Cooler pattern will continue through the first day of autumn

How many ways can I talk about dry air, sunshine, and pleasant temperatures? That’s my challenge this morning. In reality, there isn’t much to say about the weather this week. We will experience plenty of sunshine, mixed at times with some clouds, and a cooling trend during the latter half of the week will take us through the weekend.


This is the first week of the fall season you’ll need to start using some of your fall wardrobe. It’s not going to be so cold you’ll need hats and gloves, although, if you are doing an early morning pre-sunrise walk, you actually might.


Tomorrow morning, and then several mornings late this week, temperatures will be in the 40s at sunrise. There isn’t any chance of frost, but low temperatures, comparatively speaking, will be quite cool.

Foliage Season Begins
It’s too early for foliage in most of New England although some color is appearing in the northern mountains from Maine to New Hampshire and the Northeast Kingdom of Vermont. Foliage this season is not going to be as brilliant as last year because of the warm, dry weather. Already, there are trees shedding their leaves without color. This is a protective mechanism to prevent the loss of water going into fall. Tree leaves lose a tremendous amount of water daily through transpiration. You might have studied transpiration when you learned about photosynthesis. If the trees shed their leaves, they won’t lose the same volume of water and can begin going dormant earlier. Studies have shown it can take 2 to 5 years for trees to recover from significant periods of dry weather. We are not in a major drought, but there are observable effects of the lack of rain.

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This week begins the autumnal equinox, and starting this weekend our nights will become longer than the days. On the autumnal equinox, the sun is directly overhead at noon on the equator. This is also the day when the entire planet, no matter where you are, has basically 12 hours of daylight and 12 hours of darkness. In far northern regions of the globe the loss of light is so rapid that there won’t be a sunrise by early November.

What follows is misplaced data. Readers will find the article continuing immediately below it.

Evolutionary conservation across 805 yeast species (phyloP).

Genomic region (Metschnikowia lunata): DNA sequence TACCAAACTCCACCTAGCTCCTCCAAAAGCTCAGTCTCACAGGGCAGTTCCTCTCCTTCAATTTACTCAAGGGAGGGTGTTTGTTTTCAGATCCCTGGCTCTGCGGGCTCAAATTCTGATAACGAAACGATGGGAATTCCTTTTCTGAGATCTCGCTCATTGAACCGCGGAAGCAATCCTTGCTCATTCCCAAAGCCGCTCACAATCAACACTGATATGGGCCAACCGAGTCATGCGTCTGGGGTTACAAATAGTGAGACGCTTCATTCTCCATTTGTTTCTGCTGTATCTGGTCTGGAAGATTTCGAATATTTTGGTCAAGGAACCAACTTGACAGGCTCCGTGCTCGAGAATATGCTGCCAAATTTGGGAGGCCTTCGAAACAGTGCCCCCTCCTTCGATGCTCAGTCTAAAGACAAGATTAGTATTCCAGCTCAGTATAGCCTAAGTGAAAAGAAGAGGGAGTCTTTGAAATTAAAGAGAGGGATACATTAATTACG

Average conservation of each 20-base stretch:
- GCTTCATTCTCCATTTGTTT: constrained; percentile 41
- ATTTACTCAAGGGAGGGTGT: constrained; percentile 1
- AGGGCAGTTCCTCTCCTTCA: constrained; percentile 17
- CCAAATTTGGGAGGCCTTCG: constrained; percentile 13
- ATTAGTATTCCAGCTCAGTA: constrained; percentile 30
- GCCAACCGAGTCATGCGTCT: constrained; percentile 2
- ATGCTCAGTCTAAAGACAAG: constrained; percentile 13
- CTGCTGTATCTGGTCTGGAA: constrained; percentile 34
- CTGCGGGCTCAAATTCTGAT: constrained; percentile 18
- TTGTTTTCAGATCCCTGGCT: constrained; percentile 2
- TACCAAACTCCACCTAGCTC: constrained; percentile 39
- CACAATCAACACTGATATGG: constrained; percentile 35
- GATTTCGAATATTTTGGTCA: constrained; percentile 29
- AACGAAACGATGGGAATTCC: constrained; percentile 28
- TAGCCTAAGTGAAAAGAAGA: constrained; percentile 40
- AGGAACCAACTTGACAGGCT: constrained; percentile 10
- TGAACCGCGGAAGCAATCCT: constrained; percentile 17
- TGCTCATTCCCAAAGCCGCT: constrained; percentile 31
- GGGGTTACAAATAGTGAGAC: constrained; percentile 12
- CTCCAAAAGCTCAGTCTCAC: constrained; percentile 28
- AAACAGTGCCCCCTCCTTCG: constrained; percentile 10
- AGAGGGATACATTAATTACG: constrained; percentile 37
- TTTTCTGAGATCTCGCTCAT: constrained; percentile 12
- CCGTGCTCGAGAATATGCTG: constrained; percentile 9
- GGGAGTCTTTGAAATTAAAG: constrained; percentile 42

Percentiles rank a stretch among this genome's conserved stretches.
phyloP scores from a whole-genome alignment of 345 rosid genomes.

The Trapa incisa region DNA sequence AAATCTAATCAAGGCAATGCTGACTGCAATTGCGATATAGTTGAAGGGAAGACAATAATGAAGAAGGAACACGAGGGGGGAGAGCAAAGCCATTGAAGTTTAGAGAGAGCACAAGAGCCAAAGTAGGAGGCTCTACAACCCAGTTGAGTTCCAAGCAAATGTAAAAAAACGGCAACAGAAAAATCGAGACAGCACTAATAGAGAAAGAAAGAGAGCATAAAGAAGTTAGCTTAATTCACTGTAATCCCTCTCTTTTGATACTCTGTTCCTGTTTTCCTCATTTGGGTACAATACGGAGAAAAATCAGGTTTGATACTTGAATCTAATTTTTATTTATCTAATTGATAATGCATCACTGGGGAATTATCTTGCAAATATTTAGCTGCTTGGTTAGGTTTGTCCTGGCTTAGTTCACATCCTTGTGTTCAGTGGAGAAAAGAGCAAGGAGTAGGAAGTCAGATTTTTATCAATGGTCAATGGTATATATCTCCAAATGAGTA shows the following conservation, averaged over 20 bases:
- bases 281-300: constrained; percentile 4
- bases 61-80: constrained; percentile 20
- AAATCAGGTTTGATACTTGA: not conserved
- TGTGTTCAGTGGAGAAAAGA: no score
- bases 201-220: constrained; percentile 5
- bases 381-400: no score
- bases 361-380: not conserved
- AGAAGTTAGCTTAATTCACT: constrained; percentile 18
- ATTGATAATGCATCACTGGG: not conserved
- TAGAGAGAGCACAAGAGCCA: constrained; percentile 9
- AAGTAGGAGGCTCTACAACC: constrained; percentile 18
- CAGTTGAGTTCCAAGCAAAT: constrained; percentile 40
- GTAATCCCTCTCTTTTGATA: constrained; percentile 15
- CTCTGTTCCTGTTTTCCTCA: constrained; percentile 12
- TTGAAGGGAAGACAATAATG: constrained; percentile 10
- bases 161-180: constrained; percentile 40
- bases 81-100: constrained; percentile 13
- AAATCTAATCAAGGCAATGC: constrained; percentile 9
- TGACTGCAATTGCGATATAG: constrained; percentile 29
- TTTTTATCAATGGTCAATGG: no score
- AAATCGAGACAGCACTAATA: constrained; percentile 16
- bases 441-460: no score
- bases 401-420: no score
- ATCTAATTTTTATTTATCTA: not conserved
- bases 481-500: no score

Check out the sunrise and sunset table for Resolute in northern Canada. This town will start experiencing no sunrise on November 7th. Mind you, for some time after the sun doesn’t rise, there is still plenty of light, but as time progresses it will eventually become dark enough so they need their lights all day.

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You can expect dry and sunny weather each day this week. As I wrote, a storm passing to our south will bring an increase in some clouds on Tuesday, but no rain. The mildest day of the week will be Wednesday when temperatures will reach the middle 70s, especially away from the coast. The long range charts show little to no rain into October. I’ll start adding formal foliage reports to the blogs next week and let you know where the color is best and the best days to view the coming colors. Even a poor year of color will still bring pockets of brilliant scenes.

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